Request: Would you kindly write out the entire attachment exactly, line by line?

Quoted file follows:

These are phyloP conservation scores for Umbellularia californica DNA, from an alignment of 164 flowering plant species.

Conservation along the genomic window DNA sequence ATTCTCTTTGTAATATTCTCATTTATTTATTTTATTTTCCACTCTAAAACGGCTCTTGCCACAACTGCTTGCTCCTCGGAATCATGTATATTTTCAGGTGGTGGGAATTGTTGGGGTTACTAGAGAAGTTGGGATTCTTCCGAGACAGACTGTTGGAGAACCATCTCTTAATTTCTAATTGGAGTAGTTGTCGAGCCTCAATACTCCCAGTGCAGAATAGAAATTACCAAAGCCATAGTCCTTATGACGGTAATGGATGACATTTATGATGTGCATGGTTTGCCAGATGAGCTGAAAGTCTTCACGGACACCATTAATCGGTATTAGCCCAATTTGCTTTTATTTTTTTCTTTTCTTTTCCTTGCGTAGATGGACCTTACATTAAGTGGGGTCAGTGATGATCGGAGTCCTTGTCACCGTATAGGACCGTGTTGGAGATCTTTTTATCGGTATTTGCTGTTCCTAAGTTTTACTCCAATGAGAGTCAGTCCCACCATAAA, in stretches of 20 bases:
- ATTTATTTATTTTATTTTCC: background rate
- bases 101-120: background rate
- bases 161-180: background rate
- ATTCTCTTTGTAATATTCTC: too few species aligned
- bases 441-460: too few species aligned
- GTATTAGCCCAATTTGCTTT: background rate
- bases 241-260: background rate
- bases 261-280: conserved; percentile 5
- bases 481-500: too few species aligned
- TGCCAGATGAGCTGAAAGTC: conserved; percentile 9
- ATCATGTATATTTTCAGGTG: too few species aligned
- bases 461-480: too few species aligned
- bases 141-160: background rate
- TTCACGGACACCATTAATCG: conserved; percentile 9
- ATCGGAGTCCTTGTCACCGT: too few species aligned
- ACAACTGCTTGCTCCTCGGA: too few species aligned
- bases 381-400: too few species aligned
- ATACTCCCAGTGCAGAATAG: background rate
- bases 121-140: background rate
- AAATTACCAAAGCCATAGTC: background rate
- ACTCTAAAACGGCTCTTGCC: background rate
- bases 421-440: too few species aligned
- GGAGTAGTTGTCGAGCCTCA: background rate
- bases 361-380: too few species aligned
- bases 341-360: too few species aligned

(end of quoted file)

These are phyloP conservation scores for Umbellularia californica DNA, from an alignment of 164 flowering plant species.

Conservation along the genomic window DNA sequence ATTCTCTTTGTAATATTCTCATTTATTTATTTTATTTTCCACTCTAAAACGGCTCTTGCCACAACTGCTTGCTCCTCGGAATCATGTATATTTTCAGGTGGTGGGAATTGTTGGGGTTACTAGAGAAGTTGGGATTCTTCCGAGACAGACTGTTGGAGAACCATCTCTTAATTTCTAATTGGAGTAGTTGTCGAGCCTCAATACTCCCAGTGCAGAATAGAAATTACCAAAGCCATAGTCCTTATGACGGTAATGGATGACATTTATGATGTGCATGGTTTGCCAGATGAGCTGAAAGTCTTCACGGACACCATTAATCGGTATTAGCCCAATTTGCTTTTATTTTTTTCTTTTCTTTTCCTTGCGTAGATGGACCTTACATTAAGTGGGGTCAGTGATGATCGGAGTCCTTGTCACCGTATAGGACCGTGTTGGAGATCTTTTTATCGGTATTTGCTGTTCCTAAGTTTTACTCCAATGAGAGTCAGTCCCACCATAAA, in stretches of 20 bases:
- ATTTATTTATTTTATTTTCC: background rate
- bases 101-120: background rate
- bases 161-180: background rate
- ATTCTCTTTGTAATATTCTC: too few species aligned
- bases 441-460: too few species aligned
- GTATTAGCCCAATTTGCTTT: background rate
- bases 241-260: background rate
- bases 261-280: conserved; percentile 5
- bases 481-500: too few species aligned
- TGCCAGATGAGCTGAAAGTC: conserved; percentile 9
- ATCATGTATATTTTCAGGTG: too few species aligned
- bases 461-480: too few species aligned
- bases 141-160: background rate
- TTCACGGACACCATTAATCG: conserved; percentile 9
- ATCGGAGTCCTTGTCACCGT: too few species aligned
- ACAACTGCTTGCTCCTCGGA: too few species aligned
- bases 381-400: too few species aligned
- ATACTCCCAGTGCAGAATAG: background rate
- bases 121-140: background rate
- AAATTACCAAAGCCATAGTC: background rate
- ACTCTAAAACGGCTCTTGCC: background rate
- bases 421-440: too few species aligned
- GGAGTAGTTGTCGAGCCTCA: background rate
- bases 361-380: too few species aligned
- bases 341-360: too few species aligned